A Monumental History of Abuse
Public monuments are representative of what the country honours, what side of history it wants to commemorate and remember. The Confederate monuments have symbolized heritage but have long been viewed, by many, as symbols of white supremacy, racial inequality and systematic oppression. Drawing increasing attention amid the rise of the Black Lives Matter movement protests, these statues have either been removed by the officials in numerous states or toppled by the protesters themselves.
Destroying a statue from its place of prominence marks an inevitably political and cultural shift owing to its symbolic value – it is a collective statement that as a community, we confront and reject the ideology that these monuments represent.
Iconoclasm holds cathartic value for these communities. It is the reclamation of a past that has antagonised them and a present that denies them opportunities. Righting past wrongs must come with a public consciousness of what values should a country uphold. Those vilifying protestors for toppling statues should instead vouch for pressuring governments to give these communities the right to decide what to do with them since the state has maintained them with public funds.
Critics, however, view the invisibilisation of these monuments from the public sphere as risking ‘erasing history’. Except what this argument leaves out is that the sole purpose of ‘putting them on a pedestal’ is not to reflect on past injustices inflicted on the African American community. It leaves out that the state has actively destroyed detailed records of their crimes against black people during colonization and whitewashed instances of dehumanization and violence that came along with it. These statues are monuments to the deliberate erasure of the contributions of the black community and decades of racial violence, to denying responsibility for past injustices.
One might argue that these monuments can be preserved in museums whilst confronting the insidious origins of these monuments – false historical narratives of which legitimised an environment where African Americans were subjected to lynching, racial discrimination and disproportionate incarceration. Historians, therefore, have argued for ‘contextualisation’, the idea of adding plaques explaining and adding the historical context of these monuments. Except it begs the question of who determines what context is appropriate and in a larger scheme of things, whether or not it is pertinent to value art for its intrinsic aesthetics and not for what it glorifies and should be held accountable for.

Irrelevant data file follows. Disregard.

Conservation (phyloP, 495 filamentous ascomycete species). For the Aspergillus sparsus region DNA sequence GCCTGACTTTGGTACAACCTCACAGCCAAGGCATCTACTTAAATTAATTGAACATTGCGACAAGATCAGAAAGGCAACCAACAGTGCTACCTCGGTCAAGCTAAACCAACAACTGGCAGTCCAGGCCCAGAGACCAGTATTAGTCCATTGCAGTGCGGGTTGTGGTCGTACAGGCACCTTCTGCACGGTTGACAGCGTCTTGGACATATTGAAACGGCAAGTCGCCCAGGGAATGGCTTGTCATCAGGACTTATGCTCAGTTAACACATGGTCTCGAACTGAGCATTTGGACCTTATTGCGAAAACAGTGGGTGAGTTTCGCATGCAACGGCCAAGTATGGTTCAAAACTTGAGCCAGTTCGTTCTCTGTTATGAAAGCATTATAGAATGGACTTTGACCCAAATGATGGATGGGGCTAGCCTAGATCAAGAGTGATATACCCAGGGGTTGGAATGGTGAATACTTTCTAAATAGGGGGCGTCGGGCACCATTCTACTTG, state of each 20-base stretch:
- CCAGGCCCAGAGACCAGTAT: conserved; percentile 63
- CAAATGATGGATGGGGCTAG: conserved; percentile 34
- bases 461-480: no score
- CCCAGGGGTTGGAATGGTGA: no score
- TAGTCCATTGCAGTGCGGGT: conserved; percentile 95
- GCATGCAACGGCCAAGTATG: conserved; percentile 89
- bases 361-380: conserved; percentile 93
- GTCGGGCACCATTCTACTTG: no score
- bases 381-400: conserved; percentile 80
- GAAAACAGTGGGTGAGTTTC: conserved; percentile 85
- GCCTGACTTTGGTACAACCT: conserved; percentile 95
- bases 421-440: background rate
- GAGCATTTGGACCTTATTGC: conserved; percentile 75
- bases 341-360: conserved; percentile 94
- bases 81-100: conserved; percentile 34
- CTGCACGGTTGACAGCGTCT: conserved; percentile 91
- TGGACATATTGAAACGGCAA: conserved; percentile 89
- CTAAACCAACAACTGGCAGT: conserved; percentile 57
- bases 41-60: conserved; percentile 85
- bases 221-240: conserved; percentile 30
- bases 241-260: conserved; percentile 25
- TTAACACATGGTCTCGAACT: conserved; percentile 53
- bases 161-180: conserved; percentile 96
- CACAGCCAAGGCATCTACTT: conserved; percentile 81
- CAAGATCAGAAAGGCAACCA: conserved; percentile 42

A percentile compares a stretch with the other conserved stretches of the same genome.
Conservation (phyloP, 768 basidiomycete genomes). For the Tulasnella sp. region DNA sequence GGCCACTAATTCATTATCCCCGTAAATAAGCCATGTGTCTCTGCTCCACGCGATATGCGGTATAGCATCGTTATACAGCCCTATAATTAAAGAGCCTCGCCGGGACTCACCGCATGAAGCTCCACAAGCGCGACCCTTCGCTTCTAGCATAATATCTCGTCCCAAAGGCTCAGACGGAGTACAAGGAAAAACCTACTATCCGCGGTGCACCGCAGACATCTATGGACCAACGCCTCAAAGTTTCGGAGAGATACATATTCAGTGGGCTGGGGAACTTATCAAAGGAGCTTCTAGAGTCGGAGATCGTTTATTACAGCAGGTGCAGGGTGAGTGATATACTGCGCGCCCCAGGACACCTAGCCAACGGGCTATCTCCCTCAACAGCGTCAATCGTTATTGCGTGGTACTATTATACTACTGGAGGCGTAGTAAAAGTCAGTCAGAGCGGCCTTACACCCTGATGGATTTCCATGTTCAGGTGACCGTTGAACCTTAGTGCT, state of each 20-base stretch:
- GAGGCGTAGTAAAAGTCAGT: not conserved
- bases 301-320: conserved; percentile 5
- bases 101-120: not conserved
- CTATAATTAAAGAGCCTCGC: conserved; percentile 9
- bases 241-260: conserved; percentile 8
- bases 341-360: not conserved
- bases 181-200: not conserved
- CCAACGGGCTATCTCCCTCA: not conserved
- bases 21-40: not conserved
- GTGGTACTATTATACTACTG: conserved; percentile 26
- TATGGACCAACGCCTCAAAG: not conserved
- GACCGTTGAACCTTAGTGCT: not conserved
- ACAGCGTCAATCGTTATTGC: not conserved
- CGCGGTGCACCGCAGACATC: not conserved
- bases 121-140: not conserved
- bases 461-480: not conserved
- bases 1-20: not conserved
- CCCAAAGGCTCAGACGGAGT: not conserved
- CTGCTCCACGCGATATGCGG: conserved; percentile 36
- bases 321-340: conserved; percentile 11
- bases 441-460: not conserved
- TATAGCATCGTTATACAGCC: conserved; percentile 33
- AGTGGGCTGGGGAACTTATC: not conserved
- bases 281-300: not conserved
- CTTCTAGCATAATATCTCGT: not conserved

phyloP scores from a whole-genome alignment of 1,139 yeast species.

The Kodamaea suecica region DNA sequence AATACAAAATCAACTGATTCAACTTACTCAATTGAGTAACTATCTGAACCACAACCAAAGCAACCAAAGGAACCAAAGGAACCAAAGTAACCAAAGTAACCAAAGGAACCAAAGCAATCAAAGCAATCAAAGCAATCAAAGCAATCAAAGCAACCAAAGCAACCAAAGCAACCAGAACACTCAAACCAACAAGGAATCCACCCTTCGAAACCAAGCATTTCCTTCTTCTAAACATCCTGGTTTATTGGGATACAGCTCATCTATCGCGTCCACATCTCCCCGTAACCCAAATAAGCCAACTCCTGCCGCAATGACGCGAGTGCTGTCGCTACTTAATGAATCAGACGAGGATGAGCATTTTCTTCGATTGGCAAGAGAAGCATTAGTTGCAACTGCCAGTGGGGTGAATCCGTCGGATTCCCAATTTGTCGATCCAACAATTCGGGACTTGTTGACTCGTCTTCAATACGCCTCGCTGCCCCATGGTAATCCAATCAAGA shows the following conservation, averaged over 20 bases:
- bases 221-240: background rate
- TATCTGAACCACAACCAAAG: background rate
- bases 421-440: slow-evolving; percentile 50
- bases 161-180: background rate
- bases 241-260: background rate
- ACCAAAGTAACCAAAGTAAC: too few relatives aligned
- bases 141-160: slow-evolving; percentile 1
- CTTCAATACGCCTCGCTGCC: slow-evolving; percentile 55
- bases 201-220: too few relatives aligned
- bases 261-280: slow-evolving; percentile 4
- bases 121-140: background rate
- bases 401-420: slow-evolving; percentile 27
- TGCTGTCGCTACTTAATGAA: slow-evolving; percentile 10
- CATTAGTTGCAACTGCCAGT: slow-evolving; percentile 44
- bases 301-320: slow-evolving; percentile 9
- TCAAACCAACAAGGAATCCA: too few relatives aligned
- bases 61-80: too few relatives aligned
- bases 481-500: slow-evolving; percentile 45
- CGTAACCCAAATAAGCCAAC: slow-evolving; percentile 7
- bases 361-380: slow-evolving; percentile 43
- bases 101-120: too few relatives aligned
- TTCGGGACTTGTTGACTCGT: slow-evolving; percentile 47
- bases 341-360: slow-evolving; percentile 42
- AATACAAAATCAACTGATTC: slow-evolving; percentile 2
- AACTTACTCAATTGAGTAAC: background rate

As art, monuments have preservationist value, but at the same time, the purpose behind erecting these statues was always immoral. That’s why their ‘intrinsic beauty’ is far less important than the discourse they have collectively provoked towards the intolerance of celebrating those who perpetuated racism to begin with. What fuels the current movement is not destruction of art but dismantling overt ways in which racism is overlooked in America. They are signifiers of the country’s racial amnesia and thus its historical value isn’t one that can be equated to the pain they cause as a constant reminder to these communities.
Banksy’s reimagination of a bronze statue in Bristol had cables tied around the neck of the statue of slave-trader Colston, which was previously torn down by protestors, returned to its pedestal along with commissioned life size bronze statues of protestors in the act of pulling him down. This simple artistic gesture is an example of reinterpretation of history by allowing for the voices of the African American community to rise above their oppressors.
An analogous ‘problematization of narratives’ led HBO to remove Gone with the Wind from its platform due to its whitewashing of slavery and romanticising discriminative treatment. The narrative of ‘let us not destroy, but rather keep as a warning’ – like Forrest Gump being named after a confederate tenant – has created awareness in the public sphere and sparked discourse around the whitewashed history and decades of neglect towards the black community.
Whether it is removing cinema or toppling colonialist statues, people are willing to take action to heal from the past and to stop modern racial injustice. Statues must fall because institutionalised racism must fall: without a strong gesture of rupture, the problem would be barely discussed. We are creating a new narrative by choosing the side of history that reflects our values and who we are.